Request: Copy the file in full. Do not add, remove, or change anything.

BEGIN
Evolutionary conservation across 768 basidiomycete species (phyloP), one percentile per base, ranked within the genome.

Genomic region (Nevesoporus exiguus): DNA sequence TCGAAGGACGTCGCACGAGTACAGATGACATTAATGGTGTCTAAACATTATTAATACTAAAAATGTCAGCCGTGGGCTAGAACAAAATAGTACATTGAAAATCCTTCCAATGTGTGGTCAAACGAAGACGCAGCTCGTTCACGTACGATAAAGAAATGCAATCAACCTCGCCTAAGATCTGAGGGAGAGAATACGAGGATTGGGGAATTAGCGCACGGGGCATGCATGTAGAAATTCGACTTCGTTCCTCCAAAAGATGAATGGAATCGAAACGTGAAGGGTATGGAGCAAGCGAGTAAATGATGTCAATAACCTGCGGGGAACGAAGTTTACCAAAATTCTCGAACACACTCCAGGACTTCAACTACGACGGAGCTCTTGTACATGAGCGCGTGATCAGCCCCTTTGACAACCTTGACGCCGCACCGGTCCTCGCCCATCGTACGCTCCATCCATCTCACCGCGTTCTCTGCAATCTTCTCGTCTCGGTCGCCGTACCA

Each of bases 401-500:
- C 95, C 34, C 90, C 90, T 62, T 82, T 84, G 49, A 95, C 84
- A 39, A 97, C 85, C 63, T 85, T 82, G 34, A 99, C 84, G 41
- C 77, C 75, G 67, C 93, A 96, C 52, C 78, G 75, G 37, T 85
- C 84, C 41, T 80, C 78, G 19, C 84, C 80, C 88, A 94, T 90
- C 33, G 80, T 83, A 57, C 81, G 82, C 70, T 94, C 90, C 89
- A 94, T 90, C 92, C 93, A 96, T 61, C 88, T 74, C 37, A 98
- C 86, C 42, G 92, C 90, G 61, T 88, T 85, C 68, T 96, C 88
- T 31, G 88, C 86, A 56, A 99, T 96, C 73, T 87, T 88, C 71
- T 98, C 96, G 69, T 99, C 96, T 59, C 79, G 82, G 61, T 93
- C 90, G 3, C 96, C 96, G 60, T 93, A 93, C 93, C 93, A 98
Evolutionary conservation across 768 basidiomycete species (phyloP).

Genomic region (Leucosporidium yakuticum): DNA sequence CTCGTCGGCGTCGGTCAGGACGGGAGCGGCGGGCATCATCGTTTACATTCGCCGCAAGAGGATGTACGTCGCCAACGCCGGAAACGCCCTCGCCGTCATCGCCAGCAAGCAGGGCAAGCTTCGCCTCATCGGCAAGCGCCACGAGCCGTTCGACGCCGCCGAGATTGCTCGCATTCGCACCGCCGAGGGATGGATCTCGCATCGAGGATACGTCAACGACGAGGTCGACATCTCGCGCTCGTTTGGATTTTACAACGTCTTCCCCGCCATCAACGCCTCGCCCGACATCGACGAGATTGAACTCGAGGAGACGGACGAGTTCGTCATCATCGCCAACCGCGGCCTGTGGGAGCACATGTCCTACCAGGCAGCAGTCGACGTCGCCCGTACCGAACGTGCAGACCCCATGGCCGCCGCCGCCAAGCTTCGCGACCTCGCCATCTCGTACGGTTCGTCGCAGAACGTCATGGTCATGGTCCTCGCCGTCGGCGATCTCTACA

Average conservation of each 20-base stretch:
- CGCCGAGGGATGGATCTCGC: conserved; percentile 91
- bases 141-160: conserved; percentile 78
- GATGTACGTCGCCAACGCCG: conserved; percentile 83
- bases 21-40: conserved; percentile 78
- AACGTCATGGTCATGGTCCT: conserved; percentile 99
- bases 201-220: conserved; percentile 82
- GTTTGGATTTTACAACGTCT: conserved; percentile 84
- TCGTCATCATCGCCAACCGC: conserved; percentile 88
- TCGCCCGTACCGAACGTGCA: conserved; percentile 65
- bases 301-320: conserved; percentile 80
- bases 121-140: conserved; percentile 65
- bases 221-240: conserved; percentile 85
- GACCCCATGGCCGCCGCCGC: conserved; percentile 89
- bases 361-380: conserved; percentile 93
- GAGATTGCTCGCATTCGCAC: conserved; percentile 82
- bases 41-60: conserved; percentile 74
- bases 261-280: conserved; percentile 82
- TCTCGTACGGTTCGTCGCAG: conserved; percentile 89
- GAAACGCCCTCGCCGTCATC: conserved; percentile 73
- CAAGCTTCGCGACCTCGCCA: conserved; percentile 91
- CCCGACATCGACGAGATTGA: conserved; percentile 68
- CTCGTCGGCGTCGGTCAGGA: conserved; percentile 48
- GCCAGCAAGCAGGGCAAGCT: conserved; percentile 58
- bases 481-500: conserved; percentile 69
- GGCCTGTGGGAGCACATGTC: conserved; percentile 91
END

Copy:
Evolutionary conservation across 768 basidiomycete species (phyloP), one percentile per base, ranked within the genome.

Genomic region (Nevesoporus exiguus): DNA sequence TCGAAGGACGTCGCACGAGTACAGATGACATTAATGGTGTCTAAACATTATTAATACTAAAAATGTCAGCCGTGGGCTAGAACAAAATAGTACATTGAAAATCCTTCCAATGTGTGGTCAAACGAAGACGCAGCTCGTTCACGTACGATAAAGAAATGCAATCAACCTCGCCTAAGATCTGAGGGAGAGAATACGAGGATTGGGGAATTAGCGCACGGGGCATGCATGTAGAAATTCGACTTCGTTCCTCCAAAAGATGAATGGAATCGAAACGTGAAGGGTATGGAGCAAGCGAGTAAATGATGTCAATAACCTGCGGGGAACGAAGTTTACCAAAATTCTCGAACACACTCCAGGACTTCAACTACGACGGAGCTCTTGTACATGAGCGCGTGATCAGCCCCTTTGACAACCTTGACGCCGCACCGGTCCTCGCCCATCGTACGCTCCATCCATCTCACCGCGTTCTCTGCAATCTTCTCGTCTCGGTCGCCGTACCA

Each of bases 401-500:
- C 95, C 34, C 90, C 90, T 62, T 82, T 84, G 49, A 95, C 84
- A 39, A 97, C 85, C 63, T 85, T 82, G 34, A 99, C 84, G 41
- C 77, C 75, G 67, C 93, A 96, C 52, C 78, G 75, G 37, T 85
- C 84, C 41, T 80, C 78, G 19, C 84, C 80, C 88, A 94, T 90
- C 33, G 80, T 83, A 57, C 81, G 82, C 70, T 94, C 90, C 89
- A 94, T 90, C 92, C 93, A 96, T 61, C 88, T 74, C 37, A 98
- C 86, C 42, G 92, C 90, G 61, T 88, T 85, C 68, T 96, C 88
- T 31, G 88, C 86, A 56, A 99, T 96, C 73, T 87, T 88, C 71
- T 98, C 96, G 69, T 99, C 96, T 59, C 79, G 82, G 61, T 93
- C 90, G 3, C 96, C 96, G 60, T 93, A 93, C 93, C 93, A 98
Evolutionary conservation across 768 basidiomycete species (phyloP).

Genomic region (Leucosporidium yakuticum): DNA sequence CTCGTCGGCGTCGGTCAGGACGGGAGCGGCGGGCATCATCGTTTACATTCGCCGCAAGAGGATGTACGTCGCCAACGCCGGAAACGCCCTCGCCGTCATCGCCAGCAAGCAGGGCAAGCTTCGCCTCATCGGCAAGCGCCACGAGCCGTTCGACGCCGCCGAGATTGCTCGCATTCGCACCGCCGAGGGATGGATCTCGCATCGAGGATACGTCAACGACGAGGTCGACATCTCGCGCTCGTTTGGATTTTACAACGTCTTCCCCGCCATCAACGCCTCGCCCGACATCGACGAGATTGAACTCGAGGAGACGGACGAGTTCGTCATCATCGCCAACCGCGGCCTGTGGGAGCACATGTCCTACCAGGCAGCAGTCGACGTCGCCCGTACCGAACGTGCAGACCCCATGGCCGCCGCCGCCAAGCTTCGCGACCTCGCCATCTCGTACGGTTCGTCGCAGAACGTCATGGTCATGGTCCTCGCCGTCGGCGATCTCTACA

Average conservation of each 20-base stretch:
- CGCCGAGGGATGGATCTCGC: conserved; percentile 91
- bases 141-160: conserved; percentile 78
- GATGTACGTCGCCAACGCCG: conserved; percentile 83
- bases 21-40: conserved; percentile 78
- AACGTCATGGTCATGGTCCT: conserved; percentile 99
- bases 201-220: conserved; percentile 82
- GTTTGGATTTTACAACGTCT: conserved; percentile 84
- TCGTCATCATCGCCAACCGC: conserved; percentile 88
- TCGCCCGTACCGAACGTGCA: conserved; percentile 65
- bases 301-320: conserved; percentile 80
- bases 121-140: conserved; percentile 65
- bases 221-240: conserved; percentile 85
- GACCCCATGGCCGCCGCCGC: conserved; percentile 89
- bases 361-380: conserved; percentile 93
- GAGATTGCTCGCATTCGCAC: conserved; percentile 82
- bases 41-60: conserved; percentile 74
- bases 261-280: conserved; percentile 82
- TCTCGTACGGTTCGTCGCAG: conserved; percentile 89
- GAAACGCCCTCGCCGTCATC: conserved; percentile 73
- CAAGCTTCGCGACCTCGCCA: conserved; percentile 91
- CCCGACATCGACGAGATTGA: conserved; percentile 68
- CTCGTCGGCGTCGGTCAGGA: conserved; percentile 48
- GCCAGCAAGCAGGGCAAGCT: conserved; percentile 58
- bases 481-500: conserved; percentile 69
- GGCCTGTGGGAGCACATGTC: conserved; percentile 91